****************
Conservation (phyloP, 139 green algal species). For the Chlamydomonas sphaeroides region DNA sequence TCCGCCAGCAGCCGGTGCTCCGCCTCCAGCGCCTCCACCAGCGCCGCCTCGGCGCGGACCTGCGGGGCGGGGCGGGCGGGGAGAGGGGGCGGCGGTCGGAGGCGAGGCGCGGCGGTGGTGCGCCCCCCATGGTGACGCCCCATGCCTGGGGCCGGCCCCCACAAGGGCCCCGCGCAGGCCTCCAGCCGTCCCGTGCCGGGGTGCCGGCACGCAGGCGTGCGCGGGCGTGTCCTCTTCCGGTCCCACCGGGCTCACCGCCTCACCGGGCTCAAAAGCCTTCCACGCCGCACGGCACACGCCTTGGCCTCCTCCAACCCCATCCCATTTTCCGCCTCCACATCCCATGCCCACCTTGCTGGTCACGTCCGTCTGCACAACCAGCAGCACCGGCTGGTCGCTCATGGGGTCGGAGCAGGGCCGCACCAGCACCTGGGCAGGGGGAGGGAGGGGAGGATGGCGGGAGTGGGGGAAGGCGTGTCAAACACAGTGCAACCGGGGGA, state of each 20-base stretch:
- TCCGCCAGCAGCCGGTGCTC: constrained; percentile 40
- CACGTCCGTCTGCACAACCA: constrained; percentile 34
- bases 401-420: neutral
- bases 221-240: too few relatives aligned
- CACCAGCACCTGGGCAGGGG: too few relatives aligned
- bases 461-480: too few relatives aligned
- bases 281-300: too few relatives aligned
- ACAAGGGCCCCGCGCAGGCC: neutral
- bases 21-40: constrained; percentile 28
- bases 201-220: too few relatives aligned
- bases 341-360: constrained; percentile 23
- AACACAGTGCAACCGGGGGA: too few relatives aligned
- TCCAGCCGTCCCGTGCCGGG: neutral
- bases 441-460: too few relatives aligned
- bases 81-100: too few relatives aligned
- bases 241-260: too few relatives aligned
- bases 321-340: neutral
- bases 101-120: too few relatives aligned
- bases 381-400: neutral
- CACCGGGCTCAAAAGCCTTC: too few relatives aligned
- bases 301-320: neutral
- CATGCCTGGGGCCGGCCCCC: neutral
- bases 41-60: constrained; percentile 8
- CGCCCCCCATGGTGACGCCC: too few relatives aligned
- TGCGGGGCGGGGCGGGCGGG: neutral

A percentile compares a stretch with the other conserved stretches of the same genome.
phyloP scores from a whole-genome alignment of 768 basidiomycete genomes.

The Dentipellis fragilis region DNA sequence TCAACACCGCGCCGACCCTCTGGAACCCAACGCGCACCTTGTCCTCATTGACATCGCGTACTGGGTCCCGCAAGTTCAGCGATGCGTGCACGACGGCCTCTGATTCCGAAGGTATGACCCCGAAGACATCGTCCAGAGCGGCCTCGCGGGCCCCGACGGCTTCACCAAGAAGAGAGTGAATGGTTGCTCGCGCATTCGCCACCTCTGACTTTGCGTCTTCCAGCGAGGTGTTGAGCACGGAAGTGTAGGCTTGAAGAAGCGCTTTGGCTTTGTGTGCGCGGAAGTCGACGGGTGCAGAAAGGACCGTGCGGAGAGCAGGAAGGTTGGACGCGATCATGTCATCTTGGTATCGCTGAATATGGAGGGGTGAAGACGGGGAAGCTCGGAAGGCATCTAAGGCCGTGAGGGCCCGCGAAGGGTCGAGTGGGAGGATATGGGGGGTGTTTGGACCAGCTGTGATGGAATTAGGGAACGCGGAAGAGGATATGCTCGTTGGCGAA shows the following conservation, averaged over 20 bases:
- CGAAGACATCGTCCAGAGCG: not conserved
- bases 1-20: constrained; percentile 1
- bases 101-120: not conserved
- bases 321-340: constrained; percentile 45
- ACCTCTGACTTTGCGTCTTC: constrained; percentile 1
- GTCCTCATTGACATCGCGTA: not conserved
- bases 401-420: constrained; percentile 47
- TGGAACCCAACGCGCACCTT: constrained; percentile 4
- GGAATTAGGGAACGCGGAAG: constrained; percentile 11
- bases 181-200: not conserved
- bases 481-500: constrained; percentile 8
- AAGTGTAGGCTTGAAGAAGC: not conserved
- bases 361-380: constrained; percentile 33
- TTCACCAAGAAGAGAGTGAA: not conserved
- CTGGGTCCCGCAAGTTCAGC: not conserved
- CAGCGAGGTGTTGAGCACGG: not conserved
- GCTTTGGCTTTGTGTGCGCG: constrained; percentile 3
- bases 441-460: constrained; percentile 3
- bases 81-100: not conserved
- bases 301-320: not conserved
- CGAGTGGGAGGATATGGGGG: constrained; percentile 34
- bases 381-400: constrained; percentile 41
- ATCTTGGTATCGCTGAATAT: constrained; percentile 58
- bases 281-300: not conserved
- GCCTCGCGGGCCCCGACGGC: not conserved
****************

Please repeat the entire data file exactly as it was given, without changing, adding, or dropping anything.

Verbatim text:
Conservation (phyloP, 139 green algal species). For the Chlamydomonas sphaeroides region DNA sequence TCCGCCAGCAGCCGGTGCTCCGCCTCCAGCGCCTCCACCAGCGCCGCCTCGGCGCGGACCTGCGGGGCGGGGCGGGCGGGGAGAGGGGGCGGCGGTCGGAGGCGAGGCGCGGCGGTGGTGCGCCCCCCATGGTGACGCCCCATGCCTGGGGCCGGCCCCCACAAGGGCCCCGCGCAGGCCTCCAGCCGTCCCGTGCCGGGGTGCCGGCACGCAGGCGTGCGCGGGCGTGTCCTCTTCCGGTCCCACCGGGCTCACCGCCTCACCGGGCTCAAAAGCCTTCCACGCCGCACGGCACACGCCTTGGCCTCCTCCAACCCCATCCCATTTTCCGCCTCCACATCCCATGCCCACCTTGCTGGTCACGTCCGTCTGCACAACCAGCAGCACCGGCTGGTCGCTCATGGGGTCGGAGCAGGGCCGCACCAGCACCTGGGCAGGGGGAGGGAGGGGAGGATGGCGGGAGTGGGGGAAGGCGTGTCAAACACAGTGCAACCGGGGGA, state of each 20-base stretch:
- TCCGCCAGCAGCCGGTGCTC: constrained; percentile 40
- CACGTCCGTCTGCACAACCA: constrained; percentile 34
- bases 401-420: neutral
- bases 221-240: too few relatives aligned
- CACCAGCACCTGGGCAGGGG: too few relatives aligned
- bases 461-480: too few relatives aligned
- bases 281-300: too few relatives aligned
- ACAAGGGCCCCGCGCAGGCC: neutral
- bases 21-40: constrained; percentile 28
- bases 201-220: too few relatives aligned
- bases 341-360: constrained; percentile 23
- AACACAGTGCAACCGGGGGA: too few relatives aligned
- TCCAGCCGTCCCGTGCCGGG: neutral
- bases 441-460: too few relatives aligned
- bases 81-100: too few relatives aligned
- bases 241-260: too few relatives aligned
- bases 321-340: neutral
- bases 101-120: too few relatives aligned
- bases 381-400: neutral
- CACCGGGCTCAAAAGCCTTC: too few relatives aligned
- bases 301-320: neutral
- CATGCCTGGGGCCGGCCCCC: neutral
- bases 41-60: constrained; percentile 8
- CGCCCCCCATGGTGACGCCC: too few relatives aligned
- TGCGGGGCGGGGCGGGCGGG: neutral

A percentile compares a stretch with the other conserved stretches of the same genome.
phyloP scores from a whole-genome alignment of 768 basidiomycete genomes.

The Dentipellis fragilis region DNA sequence TCAACACCGCGCCGACCCTCTGGAACCCAACGCGCACCTTGTCCTCATTGACATCGCGTACTGGGTCCCGCAAGTTCAGCGATGCGTGCACGACGGCCTCTGATTCCGAAGGTATGACCCCGAAGACATCGTCCAGAGCGGCCTCGCGGGCCCCGACGGCTTCACCAAGAAGAGAGTGAATGGTTGCTCGCGCATTCGCCACCTCTGACTTTGCGTCTTCCAGCGAGGTGTTGAGCACGGAAGTGTAGGCTTGAAGAAGCGCTTTGGCTTTGTGTGCGCGGAAGTCGACGGGTGCAGAAAGGACCGTGCGGAGAGCAGGAAGGTTGGACGCGATCATGTCATCTTGGTATCGCTGAATATGGAGGGGTGAAGACGGGGAAGCTCGGAAGGCATCTAAGGCCGTGAGGGCCCGCGAAGGGTCGAGTGGGAGGATATGGGGGGTGTTTGGACCAGCTGTGATGGAATTAGGGAACGCGGAAGAGGATATGCTCGTTGGCGAA shows the following conservation, averaged over 20 bases:
- CGAAGACATCGTCCAGAGCG: not conserved
- bases 1-20: constrained; percentile 1
- bases 101-120: not conserved
- bases 321-340: constrained; percentile 45
- ACCTCTGACTTTGCGTCTTC: constrained; percentile 1
- GTCCTCATTGACATCGCGTA: not conserved
- bases 401-420: constrained; percentile 47
- TGGAACCCAACGCGCACCTT: constrained; percentile 4
- GGAATTAGGGAACGCGGAAG: constrained; percentile 11
- bases 181-200: not conserved
- bases 481-500: constrained; percentile 8
- AAGTGTAGGCTTGAAGAAGC: not conserved
- bases 361-380: constrained; percentile 33
- TTCACCAAGAAGAGAGTGAA: not conserved
- CTGGGTCCCGCAAGTTCAGC: not conserved
- CAGCGAGGTGTTGAGCACGG: not conserved
- GCTTTGGCTTTGTGTGCGCG: constrained; percentile 3
- bases 441-460: constrained; percentile 3
- bases 81-100: not conserved
- bases 301-320: not conserved
- CGAGTGGGAGGATATGGGGG: constrained; percentile 34
- bases 381-400: constrained; percentile 41
- ATCTTGGTATCGCTGAATAT: constrained; percentile 58
- bases 281-300: not conserved
- GCCTCGCGGGCCCCGACGGC: not conserved